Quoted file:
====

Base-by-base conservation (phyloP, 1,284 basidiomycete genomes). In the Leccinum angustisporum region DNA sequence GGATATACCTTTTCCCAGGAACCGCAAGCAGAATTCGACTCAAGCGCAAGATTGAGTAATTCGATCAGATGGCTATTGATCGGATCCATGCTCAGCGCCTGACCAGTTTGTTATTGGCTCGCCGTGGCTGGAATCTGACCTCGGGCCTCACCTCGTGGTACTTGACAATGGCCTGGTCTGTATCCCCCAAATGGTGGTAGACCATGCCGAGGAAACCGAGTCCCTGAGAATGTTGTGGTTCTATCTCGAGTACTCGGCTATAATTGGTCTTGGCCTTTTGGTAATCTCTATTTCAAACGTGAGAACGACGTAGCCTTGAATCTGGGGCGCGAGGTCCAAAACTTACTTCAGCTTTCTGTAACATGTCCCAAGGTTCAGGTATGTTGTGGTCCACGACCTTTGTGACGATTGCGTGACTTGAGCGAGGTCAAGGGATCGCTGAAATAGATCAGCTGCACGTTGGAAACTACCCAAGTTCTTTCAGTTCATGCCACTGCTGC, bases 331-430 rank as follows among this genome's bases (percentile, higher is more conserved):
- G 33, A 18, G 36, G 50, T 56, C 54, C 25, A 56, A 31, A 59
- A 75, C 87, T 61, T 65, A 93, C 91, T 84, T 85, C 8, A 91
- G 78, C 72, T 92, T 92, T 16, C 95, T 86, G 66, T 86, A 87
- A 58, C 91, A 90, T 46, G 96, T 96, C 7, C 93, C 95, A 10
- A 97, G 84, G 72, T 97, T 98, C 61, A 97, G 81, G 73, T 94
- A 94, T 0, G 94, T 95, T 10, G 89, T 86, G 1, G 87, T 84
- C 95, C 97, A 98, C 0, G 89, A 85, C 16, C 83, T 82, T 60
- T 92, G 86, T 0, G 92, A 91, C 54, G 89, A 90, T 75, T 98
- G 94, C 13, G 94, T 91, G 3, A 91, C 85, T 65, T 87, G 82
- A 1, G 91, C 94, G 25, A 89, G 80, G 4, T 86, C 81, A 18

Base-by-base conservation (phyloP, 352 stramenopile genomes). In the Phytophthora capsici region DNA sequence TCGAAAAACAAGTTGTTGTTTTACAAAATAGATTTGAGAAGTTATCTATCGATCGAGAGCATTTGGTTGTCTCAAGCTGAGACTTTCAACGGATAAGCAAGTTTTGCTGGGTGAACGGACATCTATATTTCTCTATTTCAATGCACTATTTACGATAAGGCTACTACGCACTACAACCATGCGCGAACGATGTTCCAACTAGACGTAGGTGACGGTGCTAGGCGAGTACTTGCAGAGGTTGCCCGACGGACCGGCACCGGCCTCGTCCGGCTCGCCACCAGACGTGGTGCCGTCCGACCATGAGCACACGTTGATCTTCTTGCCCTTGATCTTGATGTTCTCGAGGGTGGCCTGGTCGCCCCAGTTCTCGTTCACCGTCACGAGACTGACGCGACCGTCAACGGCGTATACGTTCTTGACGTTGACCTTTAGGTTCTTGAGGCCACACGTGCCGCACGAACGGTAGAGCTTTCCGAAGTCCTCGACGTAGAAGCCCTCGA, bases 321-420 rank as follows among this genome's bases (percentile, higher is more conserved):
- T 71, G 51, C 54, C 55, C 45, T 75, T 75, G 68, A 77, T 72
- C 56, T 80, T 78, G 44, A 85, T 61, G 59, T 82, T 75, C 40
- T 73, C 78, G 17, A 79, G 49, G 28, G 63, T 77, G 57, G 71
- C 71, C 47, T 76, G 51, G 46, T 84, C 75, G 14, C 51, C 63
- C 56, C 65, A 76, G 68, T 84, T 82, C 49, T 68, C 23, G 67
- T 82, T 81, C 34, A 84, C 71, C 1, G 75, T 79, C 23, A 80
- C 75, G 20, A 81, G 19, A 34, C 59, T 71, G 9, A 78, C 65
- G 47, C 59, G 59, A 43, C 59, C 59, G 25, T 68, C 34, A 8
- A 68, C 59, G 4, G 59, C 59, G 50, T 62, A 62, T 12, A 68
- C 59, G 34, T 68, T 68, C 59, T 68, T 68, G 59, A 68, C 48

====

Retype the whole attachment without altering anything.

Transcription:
Base-by-base conservation (phyloP, 1,284 basidiomycete genomes). In the Leccinum angustisporum region DNA sequence GGATATACCTTTTCCCAGGAACCGCAAGCAGAATTCGACTCAAGCGCAAGATTGAGTAATTCGATCAGATGGCTATTGATCGGATCCATGCTCAGCGCCTGACCAGTTTGTTATTGGCTCGCCGTGGCTGGAATCTGACCTCGGGCCTCACCTCGTGGTACTTGACAATGGCCTGGTCTGTATCCCCCAAATGGTGGTAGACCATGCCGAGGAAACCGAGTCCCTGAGAATGTTGTGGTTCTATCTCGAGTACTCGGCTATAATTGGTCTTGGCCTTTTGGTAATCTCTATTTCAAACGTGAGAACGACGTAGCCTTGAATCTGGGGCGCGAGGTCCAAAACTTACTTCAGCTTTCTGTAACATGTCCCAAGGTTCAGGTATGTTGTGGTCCACGACCTTTGTGACGATTGCGTGACTTGAGCGAGGTCAAGGGATCGCTGAAATAGATCAGCTGCACGTTGGAAACTACCCAAGTTCTTTCAGTTCATGCCACTGCTGC, bases 331-430 rank as follows among this genome's bases (percentile, higher is more conserved):
- G 33, A 18, G 36, G 50, T 56, C 54, C 25, A 56, A 31, A 59
- A 75, C 87, T 61, T 65, A 93, C 91, T 84, T 85, C 8, A 91
- G 78, C 72, T 92, T 92, T 16, C 95, T 86, G 66, T 86, A 87
- A 58, C 91, A 90, T 46, G 96, T 96, C 7, C 93, C 95, A 10
- A 97, G 84, G 72, T 97, T 98, C 61, A 97, G 81, G 73, T 94
- A 94, T 0, G 94, T 95, T 10, G 89, T 86, G 1, G 87, T 84
- C 95, C 97, A 98, C 0, G 89, A 85, C 16, C 83, T 82, T 60
- T 92, G 86, T 0, G 92, A 91, C 54, G 89, A 90, T 75, T 98
- G 94, C 13, G 94, T 91, G 3, A 91, C 85, T 65, T 87, G 82
- A 1, G 91, C 94, G 25, A 89, G 80, G 4, T 86, C 81, A 18

Base-by-base conservation (phyloP, 352 stramenopile genomes). In the Phytophthora capsici region DNA sequence TCGAAAAACAAGTTGTTGTTTTACAAAATAGATTTGAGAAGTTATCTATCGATCGAGAGCATTTGGTTGTCTCAAGCTGAGACTTTCAACGGATAAGCAAGTTTTGCTGGGTGAACGGACATCTATATTTCTCTATTTCAATGCACTATTTACGATAAGGCTACTACGCACTACAACCATGCGCGAACGATGTTCCAACTAGACGTAGGTGACGGTGCTAGGCGAGTACTTGCAGAGGTTGCCCGACGGACCGGCACCGGCCTCGTCCGGCTCGCCACCAGACGTGGTGCCGTCCGACCATGAGCACACGTTGATCTTCTTGCCCTTGATCTTGATGTTCTCGAGGGTGGCCTGGTCGCCCCAGTTCTCGTTCACCGTCACGAGACTGACGCGACCGTCAACGGCGTATACGTTCTTGACGTTGACCTTTAGGTTCTTGAGGCCACACGTGCCGCACGAACGGTAGAGCTTTCCGAAGTCCTCGACGTAGAAGCCCTCGA, bases 321-420 rank as follows among this genome's bases (percentile, higher is more conserved):
- T 71, G 51, C 54, C 55, C 45, T 75, T 75, G 68, A 77, T 72
- C 56, T 80, T 78, G 44, A 85, T 61, G 59, T 82, T 75, C 40
- T 73, C 78, G 17, A 79, G 49, G 28, G 63, T 77, G 57, G 71
- C 71, C 47, T 76, G 51, G 46, T 84, C 75, G 14, C 51, C 63
- C 56, C 65, A 76, G 68, T 84, T 82, C 49, T 68, C 23, G 67
- T 82, T 81, C 34, A 84, C 71, C 1, G 75, T 79, C 23, A 80
- C 75, G 20, A 81, G 19, A 34, C 59, T 71, G 9, A 78, C 65
- G 47, C 59, G 59, A 43, C 59, C 59, G 25, T 68, C 34, A 8
- A 68, C 59, G 4, G 59, C 59, G 50, T 62, A 62, T 12, A 68
- C 59, G 34, T 68, T 68, C 59, T 68, T 68, G 59, A 68, C 48